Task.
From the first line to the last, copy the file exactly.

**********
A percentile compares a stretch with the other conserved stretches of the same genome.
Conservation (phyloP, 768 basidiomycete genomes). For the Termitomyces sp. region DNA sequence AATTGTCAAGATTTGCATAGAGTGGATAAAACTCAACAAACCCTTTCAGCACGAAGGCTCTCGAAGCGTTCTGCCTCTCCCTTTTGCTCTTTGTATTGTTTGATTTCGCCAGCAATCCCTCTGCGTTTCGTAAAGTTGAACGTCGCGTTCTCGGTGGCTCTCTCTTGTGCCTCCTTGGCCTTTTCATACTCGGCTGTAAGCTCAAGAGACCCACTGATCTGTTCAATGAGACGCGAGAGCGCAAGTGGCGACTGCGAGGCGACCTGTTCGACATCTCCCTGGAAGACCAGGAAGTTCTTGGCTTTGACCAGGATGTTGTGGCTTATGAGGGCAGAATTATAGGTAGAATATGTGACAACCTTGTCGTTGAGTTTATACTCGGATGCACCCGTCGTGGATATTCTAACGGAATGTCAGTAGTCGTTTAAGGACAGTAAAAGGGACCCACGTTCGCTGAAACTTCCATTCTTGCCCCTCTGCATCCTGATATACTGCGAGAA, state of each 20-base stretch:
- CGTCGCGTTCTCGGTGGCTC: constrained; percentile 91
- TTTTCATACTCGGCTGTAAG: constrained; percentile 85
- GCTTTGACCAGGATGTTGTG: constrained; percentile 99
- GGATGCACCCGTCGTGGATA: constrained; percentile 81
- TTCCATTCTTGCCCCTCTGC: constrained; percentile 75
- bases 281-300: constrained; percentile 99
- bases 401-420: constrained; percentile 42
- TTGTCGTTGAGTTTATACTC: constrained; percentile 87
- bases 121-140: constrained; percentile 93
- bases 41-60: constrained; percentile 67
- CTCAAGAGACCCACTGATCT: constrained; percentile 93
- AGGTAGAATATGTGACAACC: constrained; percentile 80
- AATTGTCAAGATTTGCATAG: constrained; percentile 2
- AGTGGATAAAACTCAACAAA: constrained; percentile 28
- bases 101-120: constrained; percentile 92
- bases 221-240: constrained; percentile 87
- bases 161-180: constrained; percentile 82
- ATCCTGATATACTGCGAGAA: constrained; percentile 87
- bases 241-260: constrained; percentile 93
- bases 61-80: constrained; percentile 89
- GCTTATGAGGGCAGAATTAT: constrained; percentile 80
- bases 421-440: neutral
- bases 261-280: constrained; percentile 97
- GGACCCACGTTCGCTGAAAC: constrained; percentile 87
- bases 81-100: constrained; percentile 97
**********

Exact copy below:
A percentile compares a stretch with the other conserved stretches of the same genome.
Conservation (phyloP, 768 basidiomycete genomes). For the Termitomyces sp. region DNA sequence AATTGTCAAGATTTGCATAGAGTGGATAAAACTCAACAAACCCTTTCAGCACGAAGGCTCTCGAAGCGTTCTGCCTCTCCCTTTTGCTCTTTGTATTGTTTGATTTCGCCAGCAATCCCTCTGCGTTTCGTAAAGTTGAACGTCGCGTTCTCGGTGGCTCTCTCTTGTGCCTCCTTGGCCTTTTCATACTCGGCTGTAAGCTCAAGAGACCCACTGATCTGTTCAATGAGACGCGAGAGCGCAAGTGGCGACTGCGAGGCGACCTGTTCGACATCTCCCTGGAAGACCAGGAAGTTCTTGGCTTTGACCAGGATGTTGTGGCTTATGAGGGCAGAATTATAGGTAGAATATGTGACAACCTTGTCGTTGAGTTTATACTCGGATGCACCCGTCGTGGATATTCTAACGGAATGTCAGTAGTCGTTTAAGGACAGTAAAAGGGACCCACGTTCGCTGAAACTTCCATTCTTGCCCCTCTGCATCCTGATATACTGCGAGAA, state of each 20-base stretch:
- CGTCGCGTTCTCGGTGGCTC: constrained; percentile 91
- TTTTCATACTCGGCTGTAAG: constrained; percentile 85
- GCTTTGACCAGGATGTTGTG: constrained; percentile 99
- GGATGCACCCGTCGTGGATA: constrained; percentile 81
- TTCCATTCTTGCCCCTCTGC: constrained; percentile 75
- bases 281-300: constrained; percentile 99
- bases 401-420: constrained; percentile 42
- TTGTCGTTGAGTTTATACTC: constrained; percentile 87
- bases 121-140: constrained; percentile 93
- bases 41-60: constrained; percentile 67
- CTCAAGAGACCCACTGATCT: constrained; percentile 93
- AGGTAGAATATGTGACAACC: constrained; percentile 80
- AATTGTCAAGATTTGCATAG: constrained; percentile 2
- AGTGGATAAAACTCAACAAA: constrained; percentile 28
- bases 101-120: constrained; percentile 92
- bases 221-240: constrained; percentile 87
- bases 161-180: constrained; percentile 82
- ATCCTGATATACTGCGAGAA: constrained; percentile 87
- bases 241-260: constrained; percentile 93
- bases 61-80: constrained; percentile 89
- GCTTATGAGGGCAGAATTAT: constrained; percentile 80
- bases 421-440: neutral
- bases 261-280: constrained; percentile 97
- GGACCCACGTTCGCTGAAAC: constrained; percentile 87
- bases 81-100: constrained; percentile 97